Renovation of the historical building focuses on preserving its natural design and beauty.
With La Quinta Mansion being home to Oklahoma Wesleyan University’s administrative offices, Student Academic Services, and other events for both students and community, consistent maintenance is a must for appearance as well as safety. Every few years, large-scale renovations are completed in addition to the daily cleaning and grounds maintenance.
Prior to the Lyon Foundation’s $1.5 million dollar gift over the past few years, to the major renovations of La Quinta, the Mansion’s beauty was looked after by the La Quinta Preservation Foundation throughout the 1990s. The Foundation, now disbanded, was responsible for over $54,000 worth of renovation between 1989 and 1995. These renovations included restoration of the south and central garden fountains, rose gardens, marble well cover, stone walkway, tile benches and shutters, the stained and painted glass window above the main stairway, and installation of wrought iron rails to assist visitors.
Below is a list of the notable contributors to the care and restoration of La Quinta Mansion, most of them commissioned by the Preservation Foundation.
Victor Jones, a Bartlesville local, worked as a developer for his company Victor Homes. Homes’ contribution included the restoration of the criss-crossed walkway – made of local brown sandstone – leading to the Rose Garden’s fountain.
Carolyn Payne was the prominent tile artist for La Quinta’s Rose Garden. She was and still is operator of Payne Creations in Kansas City, and was brought on in the restoration projects of 1990 and 1995. In between these assignments, she also completed a large-scale tile mural for the Kansas City Country Club Plaza, coincidentally another Delk structure. As a tile painter, Payne’s work at La Quinta was immense. Between two Rose Garden restoration projects, she silkscreened and painted over 500 tiles by hand. Her work included matching colors from the original Spain-imported tiling as well as experimenting with glazing techniques to prevent any bleeding. In addition to matching colors for the existing pieces, Payne also painted nine original scenes (including Mozart pictures and a view of La Quinta) for the two tile benches in the Rose Garden.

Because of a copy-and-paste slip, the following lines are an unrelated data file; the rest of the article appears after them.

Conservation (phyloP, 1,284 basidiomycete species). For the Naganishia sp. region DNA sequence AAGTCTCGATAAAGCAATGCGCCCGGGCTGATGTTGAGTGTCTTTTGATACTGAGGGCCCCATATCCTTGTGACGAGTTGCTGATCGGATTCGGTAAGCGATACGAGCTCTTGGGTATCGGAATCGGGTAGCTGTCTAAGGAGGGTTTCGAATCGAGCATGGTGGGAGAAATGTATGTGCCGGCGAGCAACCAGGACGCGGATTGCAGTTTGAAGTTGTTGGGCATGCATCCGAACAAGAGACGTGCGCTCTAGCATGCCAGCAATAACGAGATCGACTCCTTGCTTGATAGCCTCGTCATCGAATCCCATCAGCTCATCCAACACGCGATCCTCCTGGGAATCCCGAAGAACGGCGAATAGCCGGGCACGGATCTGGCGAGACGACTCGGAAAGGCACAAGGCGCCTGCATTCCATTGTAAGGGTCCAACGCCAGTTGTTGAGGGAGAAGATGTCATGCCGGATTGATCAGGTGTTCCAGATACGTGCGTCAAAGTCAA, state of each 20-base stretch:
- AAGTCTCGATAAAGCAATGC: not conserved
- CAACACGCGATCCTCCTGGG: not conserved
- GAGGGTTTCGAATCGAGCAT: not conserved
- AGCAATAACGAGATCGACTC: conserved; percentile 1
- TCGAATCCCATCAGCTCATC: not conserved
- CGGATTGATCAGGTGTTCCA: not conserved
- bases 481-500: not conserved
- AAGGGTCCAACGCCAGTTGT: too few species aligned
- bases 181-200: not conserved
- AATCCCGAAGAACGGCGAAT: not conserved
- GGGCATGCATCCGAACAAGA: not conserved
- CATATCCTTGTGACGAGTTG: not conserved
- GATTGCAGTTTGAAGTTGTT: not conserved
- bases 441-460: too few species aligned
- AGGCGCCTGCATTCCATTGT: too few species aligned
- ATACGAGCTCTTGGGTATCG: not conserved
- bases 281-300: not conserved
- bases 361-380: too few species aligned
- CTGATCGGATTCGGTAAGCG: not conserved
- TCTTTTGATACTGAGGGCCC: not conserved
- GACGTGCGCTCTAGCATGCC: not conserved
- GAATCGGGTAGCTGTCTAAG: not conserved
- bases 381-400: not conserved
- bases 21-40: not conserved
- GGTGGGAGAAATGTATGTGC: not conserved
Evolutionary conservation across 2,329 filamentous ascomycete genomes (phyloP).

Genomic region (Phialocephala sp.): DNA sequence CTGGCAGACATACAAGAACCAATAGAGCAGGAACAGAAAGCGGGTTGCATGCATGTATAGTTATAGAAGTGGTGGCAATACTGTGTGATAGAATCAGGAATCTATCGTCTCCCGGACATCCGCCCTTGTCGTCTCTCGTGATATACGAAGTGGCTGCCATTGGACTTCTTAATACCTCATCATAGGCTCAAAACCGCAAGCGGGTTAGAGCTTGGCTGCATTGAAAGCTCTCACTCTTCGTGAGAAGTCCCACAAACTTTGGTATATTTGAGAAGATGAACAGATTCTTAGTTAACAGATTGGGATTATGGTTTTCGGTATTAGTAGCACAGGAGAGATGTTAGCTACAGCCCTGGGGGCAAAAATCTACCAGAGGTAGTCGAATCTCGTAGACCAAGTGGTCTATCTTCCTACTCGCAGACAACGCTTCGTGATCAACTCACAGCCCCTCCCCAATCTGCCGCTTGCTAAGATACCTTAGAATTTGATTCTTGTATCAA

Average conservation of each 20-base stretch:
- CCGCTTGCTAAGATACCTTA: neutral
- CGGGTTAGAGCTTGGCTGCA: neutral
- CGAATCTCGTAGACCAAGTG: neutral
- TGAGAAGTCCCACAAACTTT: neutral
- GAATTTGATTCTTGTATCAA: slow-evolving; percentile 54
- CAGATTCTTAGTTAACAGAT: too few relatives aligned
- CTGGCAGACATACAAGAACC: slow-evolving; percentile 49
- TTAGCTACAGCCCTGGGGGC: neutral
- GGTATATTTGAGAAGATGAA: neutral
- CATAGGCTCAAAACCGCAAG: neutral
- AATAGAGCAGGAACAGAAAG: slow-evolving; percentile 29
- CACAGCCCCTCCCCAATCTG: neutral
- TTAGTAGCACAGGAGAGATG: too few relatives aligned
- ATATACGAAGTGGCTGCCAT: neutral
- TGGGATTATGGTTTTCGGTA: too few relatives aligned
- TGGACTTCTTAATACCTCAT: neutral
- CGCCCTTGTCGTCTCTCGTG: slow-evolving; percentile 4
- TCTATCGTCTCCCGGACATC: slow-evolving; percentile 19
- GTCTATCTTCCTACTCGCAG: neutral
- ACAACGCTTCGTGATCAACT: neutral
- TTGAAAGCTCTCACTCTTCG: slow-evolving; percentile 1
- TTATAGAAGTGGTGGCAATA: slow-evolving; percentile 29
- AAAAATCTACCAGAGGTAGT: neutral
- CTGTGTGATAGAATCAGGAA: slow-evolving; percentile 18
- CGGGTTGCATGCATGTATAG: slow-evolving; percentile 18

Del and Tom McKinney were the other tile artists involved in restoring La Quinta. Bartlesville locals, the two brothers own McKinney Tile Company. Their work in 1990 included reconstructing the south wall of the Rose Garden’s fountain and water/weatherproofing the tiling. The McKinney’s were also indispensable for both the installation of the fountain’s new plumbing and pump equipment — which prior to this restoration had been out of order for ten years — as well as the installation of Payne’s tiles onto the benches and the fountain in 1995.
Don Underwood, a Colorado marble worker, sculptor, and founder of Eureka Stone Co. in Arkansas, finished repairing and restoring the La Quinta’s main rose garden fountain and front lawn wellhead in 1994. Underwood cleaned and rebuilt the rose garden fountain’s central limestone body, almost one-third of which had deteriorated due to internal flooding, and then redefined the structure’s original carvings representing the four seasons. In addition, Underwood cleaned an estimated 60 years’ worth of dirt and grime from the front lawn’s wellhead and filled in the cracks of the marble surface.
Thanks to the hard work from contributors over the years, La Quinta Mansion now stands much the same as she did since being completed in the 1930s. Between the attention to detail from the mentioned artists, local community members, the Lyon Foundation and the care of current staff, the Mansion will able to continue as the center of the OKWU campus for years to come.